“The main fear individuals have about going to the doctor is that the doctor will find something seriously wrong,” he says. “Individuals typically only go to their doctor when they are sick. Therefore, the anxiety people have when they go to the doctor becomes a conditioned response. The association between anxiety and doctors is one that becomes stronger and stronger each time a person has to go to the doctor.”
Breaking the Doctor-Anxiety Cycle
If your anxiety is centered upon a fear of the unknown and an imagination that takes you to the worst-case diagnosis, it’s that much more important to actually schedule an appointment.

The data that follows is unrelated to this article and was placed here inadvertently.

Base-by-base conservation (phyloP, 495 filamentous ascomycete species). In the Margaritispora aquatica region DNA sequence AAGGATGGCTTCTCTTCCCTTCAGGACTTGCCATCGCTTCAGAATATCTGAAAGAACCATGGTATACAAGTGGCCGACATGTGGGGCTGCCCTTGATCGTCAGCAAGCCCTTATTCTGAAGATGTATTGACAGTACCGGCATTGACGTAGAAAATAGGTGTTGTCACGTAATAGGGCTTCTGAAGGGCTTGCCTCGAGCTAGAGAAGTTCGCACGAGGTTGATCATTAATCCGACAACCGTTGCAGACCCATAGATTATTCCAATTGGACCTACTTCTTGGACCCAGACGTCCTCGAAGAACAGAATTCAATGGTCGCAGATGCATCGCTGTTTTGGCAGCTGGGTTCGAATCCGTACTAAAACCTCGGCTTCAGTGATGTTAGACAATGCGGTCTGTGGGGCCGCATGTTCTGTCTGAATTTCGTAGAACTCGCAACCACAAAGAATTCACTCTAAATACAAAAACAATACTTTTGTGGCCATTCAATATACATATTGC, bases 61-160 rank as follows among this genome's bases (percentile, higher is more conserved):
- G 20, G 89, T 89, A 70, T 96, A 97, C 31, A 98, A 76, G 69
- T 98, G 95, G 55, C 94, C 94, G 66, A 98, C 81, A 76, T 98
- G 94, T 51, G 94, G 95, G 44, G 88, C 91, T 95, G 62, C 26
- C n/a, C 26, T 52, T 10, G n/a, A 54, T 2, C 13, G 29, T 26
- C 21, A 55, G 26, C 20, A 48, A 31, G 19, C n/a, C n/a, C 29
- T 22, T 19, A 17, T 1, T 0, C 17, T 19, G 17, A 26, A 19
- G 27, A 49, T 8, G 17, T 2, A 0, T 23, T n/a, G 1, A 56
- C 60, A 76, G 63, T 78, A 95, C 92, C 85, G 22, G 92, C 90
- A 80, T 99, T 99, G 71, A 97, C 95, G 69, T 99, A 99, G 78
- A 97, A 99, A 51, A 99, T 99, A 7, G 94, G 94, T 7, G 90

“First and foremost, you must rule out that something is seriously wrong,” explains Dr. Romano. It’s not easy, but even if you don’t receive a peachy diagnosis, that doesn’t change the facts. It simply means you have a name for what ails you, and you can begin treating and reducing pain and discomfort.
“Doctors are like trainers; their job is to keep you as healthy and fit as possible to avoid health problems from arising.”
“Second, it’s important to go to the doctor to reduce one’s anxiety, since living with high anxiety can actually result in something seriously going wrong, such as high blood pressure,” he says. Yes, avoiding the doctor and stressing yourself out about the “what ifs” can actually make you sick.
Regarding a routine checkup, seeing your doctor once a year (or whatever frequency is prescribed), means you’ll have a firmer handle on your health. These preventative exams are vital to your wellbeing since they help you avoid illness, and since they can help you lessen the severity of any pre-existing conditions, notes Dr. Cox.